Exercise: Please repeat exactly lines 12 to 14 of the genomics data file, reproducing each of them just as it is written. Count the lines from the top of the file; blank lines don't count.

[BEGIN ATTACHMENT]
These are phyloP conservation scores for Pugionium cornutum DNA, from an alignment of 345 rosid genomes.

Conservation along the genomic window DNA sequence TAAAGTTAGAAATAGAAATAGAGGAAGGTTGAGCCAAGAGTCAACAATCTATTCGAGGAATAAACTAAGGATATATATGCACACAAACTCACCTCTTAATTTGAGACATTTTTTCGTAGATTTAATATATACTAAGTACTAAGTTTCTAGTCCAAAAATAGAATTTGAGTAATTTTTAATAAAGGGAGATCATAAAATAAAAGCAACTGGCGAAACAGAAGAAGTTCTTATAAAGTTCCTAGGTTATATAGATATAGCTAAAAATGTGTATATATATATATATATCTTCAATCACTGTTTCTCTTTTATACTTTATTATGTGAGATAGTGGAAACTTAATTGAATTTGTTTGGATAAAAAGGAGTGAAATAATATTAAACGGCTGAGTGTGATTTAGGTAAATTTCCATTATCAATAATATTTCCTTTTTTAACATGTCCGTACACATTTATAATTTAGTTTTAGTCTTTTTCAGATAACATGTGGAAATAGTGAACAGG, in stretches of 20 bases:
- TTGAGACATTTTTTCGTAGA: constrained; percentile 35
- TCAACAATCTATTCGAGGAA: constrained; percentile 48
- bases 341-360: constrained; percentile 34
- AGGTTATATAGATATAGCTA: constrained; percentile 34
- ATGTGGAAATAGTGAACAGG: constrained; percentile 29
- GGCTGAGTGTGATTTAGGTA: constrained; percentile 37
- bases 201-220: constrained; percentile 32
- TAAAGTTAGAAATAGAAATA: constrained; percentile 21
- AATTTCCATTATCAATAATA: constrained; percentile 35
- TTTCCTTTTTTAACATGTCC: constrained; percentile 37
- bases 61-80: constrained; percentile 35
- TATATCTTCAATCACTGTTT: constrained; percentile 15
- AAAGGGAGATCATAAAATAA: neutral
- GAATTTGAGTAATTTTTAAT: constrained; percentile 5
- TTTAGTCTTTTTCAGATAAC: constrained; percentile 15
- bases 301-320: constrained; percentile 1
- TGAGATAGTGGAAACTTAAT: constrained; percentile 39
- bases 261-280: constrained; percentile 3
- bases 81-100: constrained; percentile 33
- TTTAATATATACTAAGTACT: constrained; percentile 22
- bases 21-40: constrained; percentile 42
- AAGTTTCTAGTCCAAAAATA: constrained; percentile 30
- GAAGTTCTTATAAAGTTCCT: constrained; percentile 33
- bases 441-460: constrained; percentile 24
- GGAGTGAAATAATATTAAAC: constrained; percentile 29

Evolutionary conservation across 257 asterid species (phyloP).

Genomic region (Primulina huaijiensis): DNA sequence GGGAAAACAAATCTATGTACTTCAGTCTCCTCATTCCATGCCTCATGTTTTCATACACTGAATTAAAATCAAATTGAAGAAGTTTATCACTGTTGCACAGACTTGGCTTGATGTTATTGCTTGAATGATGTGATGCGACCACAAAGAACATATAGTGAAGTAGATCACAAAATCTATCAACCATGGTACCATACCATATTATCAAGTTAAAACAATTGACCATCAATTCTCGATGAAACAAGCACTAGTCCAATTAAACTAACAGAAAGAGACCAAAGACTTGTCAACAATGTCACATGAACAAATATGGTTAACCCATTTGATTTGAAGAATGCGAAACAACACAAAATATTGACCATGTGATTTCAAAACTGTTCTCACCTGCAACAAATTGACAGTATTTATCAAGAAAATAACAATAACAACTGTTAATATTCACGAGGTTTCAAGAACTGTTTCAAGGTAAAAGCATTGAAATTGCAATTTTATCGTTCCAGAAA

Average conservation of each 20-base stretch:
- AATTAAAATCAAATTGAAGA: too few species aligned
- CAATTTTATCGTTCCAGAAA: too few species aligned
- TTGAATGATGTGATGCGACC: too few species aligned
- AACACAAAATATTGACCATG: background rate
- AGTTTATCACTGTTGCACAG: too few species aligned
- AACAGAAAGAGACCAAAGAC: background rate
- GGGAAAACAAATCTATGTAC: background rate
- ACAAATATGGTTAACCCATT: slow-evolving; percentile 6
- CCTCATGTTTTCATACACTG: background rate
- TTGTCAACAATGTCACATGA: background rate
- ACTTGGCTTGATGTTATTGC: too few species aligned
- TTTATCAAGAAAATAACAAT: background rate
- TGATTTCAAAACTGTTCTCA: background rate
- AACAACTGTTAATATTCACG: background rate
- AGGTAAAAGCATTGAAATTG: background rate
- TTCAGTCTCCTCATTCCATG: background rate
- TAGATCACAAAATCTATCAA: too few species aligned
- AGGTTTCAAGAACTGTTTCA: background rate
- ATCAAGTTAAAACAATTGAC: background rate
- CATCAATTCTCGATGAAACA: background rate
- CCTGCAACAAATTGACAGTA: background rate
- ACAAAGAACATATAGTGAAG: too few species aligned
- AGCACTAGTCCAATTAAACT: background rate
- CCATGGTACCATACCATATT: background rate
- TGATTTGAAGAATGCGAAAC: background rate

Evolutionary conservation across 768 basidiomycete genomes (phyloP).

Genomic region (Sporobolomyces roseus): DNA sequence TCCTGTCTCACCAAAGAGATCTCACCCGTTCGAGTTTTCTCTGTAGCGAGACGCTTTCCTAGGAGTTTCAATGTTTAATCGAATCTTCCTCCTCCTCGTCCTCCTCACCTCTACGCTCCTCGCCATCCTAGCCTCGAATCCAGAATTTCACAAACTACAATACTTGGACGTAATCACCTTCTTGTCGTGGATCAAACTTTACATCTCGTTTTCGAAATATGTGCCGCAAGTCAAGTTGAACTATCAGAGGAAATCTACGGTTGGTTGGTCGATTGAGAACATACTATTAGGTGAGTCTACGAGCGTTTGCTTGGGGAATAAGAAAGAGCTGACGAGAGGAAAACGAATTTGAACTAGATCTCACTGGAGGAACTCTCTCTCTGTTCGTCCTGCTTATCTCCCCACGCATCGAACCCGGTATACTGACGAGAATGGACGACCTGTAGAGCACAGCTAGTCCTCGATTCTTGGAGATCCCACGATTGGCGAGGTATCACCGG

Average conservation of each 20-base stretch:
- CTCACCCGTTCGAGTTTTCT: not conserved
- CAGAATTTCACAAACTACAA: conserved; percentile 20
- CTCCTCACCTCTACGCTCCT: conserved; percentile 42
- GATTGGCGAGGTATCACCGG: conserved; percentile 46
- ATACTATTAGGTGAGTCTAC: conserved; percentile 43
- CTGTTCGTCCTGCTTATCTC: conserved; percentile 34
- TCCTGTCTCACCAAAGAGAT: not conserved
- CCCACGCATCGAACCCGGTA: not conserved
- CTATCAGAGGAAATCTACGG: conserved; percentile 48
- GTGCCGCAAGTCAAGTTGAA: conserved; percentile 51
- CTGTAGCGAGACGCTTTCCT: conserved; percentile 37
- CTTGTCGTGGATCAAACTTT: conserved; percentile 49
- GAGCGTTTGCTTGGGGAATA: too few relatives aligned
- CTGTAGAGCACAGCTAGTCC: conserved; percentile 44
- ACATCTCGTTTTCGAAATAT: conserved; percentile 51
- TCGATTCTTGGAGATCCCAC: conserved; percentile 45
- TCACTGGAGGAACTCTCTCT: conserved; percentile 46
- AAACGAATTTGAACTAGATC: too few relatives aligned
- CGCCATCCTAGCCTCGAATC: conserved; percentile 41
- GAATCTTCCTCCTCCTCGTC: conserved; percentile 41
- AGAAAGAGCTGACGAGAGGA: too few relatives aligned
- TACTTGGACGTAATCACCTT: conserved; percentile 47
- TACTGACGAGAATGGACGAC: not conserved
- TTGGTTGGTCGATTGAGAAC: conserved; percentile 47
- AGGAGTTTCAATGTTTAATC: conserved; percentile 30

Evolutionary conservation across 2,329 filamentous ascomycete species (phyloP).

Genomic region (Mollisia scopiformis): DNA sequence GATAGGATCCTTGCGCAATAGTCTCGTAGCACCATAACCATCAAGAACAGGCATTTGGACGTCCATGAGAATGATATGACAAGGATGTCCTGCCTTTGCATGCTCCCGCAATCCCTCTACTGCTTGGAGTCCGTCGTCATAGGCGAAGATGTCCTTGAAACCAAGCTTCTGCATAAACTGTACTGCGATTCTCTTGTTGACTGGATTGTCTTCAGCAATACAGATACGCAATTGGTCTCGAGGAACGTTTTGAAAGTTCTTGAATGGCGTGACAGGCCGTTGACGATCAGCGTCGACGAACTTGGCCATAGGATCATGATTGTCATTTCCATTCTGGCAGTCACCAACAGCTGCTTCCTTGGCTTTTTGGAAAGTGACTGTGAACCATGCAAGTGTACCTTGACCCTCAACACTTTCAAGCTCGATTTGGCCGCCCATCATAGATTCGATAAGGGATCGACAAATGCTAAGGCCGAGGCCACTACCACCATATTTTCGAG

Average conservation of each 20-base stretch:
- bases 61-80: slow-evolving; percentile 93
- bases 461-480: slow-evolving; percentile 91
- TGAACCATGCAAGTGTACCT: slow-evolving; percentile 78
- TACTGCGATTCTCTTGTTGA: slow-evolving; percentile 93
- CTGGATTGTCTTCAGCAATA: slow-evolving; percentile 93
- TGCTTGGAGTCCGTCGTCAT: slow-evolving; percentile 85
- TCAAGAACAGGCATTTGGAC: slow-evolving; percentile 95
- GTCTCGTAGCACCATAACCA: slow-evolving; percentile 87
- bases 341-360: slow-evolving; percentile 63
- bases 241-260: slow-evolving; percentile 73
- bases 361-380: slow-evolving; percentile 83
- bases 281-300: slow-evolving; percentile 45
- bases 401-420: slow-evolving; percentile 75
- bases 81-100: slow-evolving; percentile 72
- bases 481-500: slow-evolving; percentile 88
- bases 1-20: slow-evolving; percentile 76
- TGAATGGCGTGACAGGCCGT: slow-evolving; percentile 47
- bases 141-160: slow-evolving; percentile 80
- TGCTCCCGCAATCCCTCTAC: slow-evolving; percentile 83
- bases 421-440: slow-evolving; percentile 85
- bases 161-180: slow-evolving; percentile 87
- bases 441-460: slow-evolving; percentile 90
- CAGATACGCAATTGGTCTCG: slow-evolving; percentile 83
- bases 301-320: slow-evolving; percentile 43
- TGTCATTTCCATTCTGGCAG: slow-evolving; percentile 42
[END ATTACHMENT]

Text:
- TTTCCTTTTTTAACATGTCC: constrained; percentile 37
- bases 61-80: constrained; percentile 35
- TATATCTTCAATCACTGTTT: constrained; percentile 15